<ontology, ethics, moral philosophy> the ontological status accorded to non-human animals has obvious consequences for the morality of our willingness to use them for our own purposes. Kant argued that animals do not qualify as members of the kingdom of ends among whom morality properly holds, while Bentham supposed that the evident pleasure and pain experienced by animals deserve to be included in any utilitarian calculation. More recently, Mary Midgley makes concern for animals central to moral philosophy, Peter Singer shows that mistreatment of animals is the result of a morally indefensible 'speciesism,' and Tom Regan argues that animals are entitled to basic rights. Recommended Reading: Mary Midgley, Animals and Why They Matter (Georgia, 1998); Tom Regan, The Case for Animal Rights (California, 1985); Peter Singer, Animal Liberation (Avon, 1991); Richard Alan Young and Carol J. Adams, Is God a Vegetarian? Christianity, Vegetarianism, and Animal Rights (Open Court, 1998); Michael P. T. Leahy, Against Liberation: Putting Animals in Perspective (Routledge, 1994).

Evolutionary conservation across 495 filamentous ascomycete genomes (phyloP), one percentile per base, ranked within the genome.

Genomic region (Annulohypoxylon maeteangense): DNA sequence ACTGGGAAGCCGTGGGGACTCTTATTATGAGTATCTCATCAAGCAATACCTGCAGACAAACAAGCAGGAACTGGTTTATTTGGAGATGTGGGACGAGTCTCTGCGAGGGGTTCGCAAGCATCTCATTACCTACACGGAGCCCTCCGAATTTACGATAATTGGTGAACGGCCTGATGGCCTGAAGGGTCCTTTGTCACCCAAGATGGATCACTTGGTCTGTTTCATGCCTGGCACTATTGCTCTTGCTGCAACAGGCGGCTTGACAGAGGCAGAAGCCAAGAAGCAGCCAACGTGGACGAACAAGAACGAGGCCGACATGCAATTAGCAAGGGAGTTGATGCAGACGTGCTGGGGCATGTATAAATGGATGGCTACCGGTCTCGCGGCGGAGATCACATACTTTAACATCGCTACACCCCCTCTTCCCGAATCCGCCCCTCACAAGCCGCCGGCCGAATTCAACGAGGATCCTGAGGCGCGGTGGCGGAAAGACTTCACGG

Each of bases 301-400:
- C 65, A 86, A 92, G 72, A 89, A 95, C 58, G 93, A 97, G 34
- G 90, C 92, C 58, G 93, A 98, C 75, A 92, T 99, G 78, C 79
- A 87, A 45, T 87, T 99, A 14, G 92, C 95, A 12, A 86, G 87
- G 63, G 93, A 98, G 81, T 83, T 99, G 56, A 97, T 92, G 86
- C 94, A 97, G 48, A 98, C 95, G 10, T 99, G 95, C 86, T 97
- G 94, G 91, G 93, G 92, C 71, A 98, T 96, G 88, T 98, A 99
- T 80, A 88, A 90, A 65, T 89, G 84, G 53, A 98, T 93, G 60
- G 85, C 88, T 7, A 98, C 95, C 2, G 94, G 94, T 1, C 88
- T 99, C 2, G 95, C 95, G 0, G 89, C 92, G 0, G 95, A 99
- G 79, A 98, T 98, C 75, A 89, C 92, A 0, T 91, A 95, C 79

[A Dictionary of Philosophical Terms and Names]
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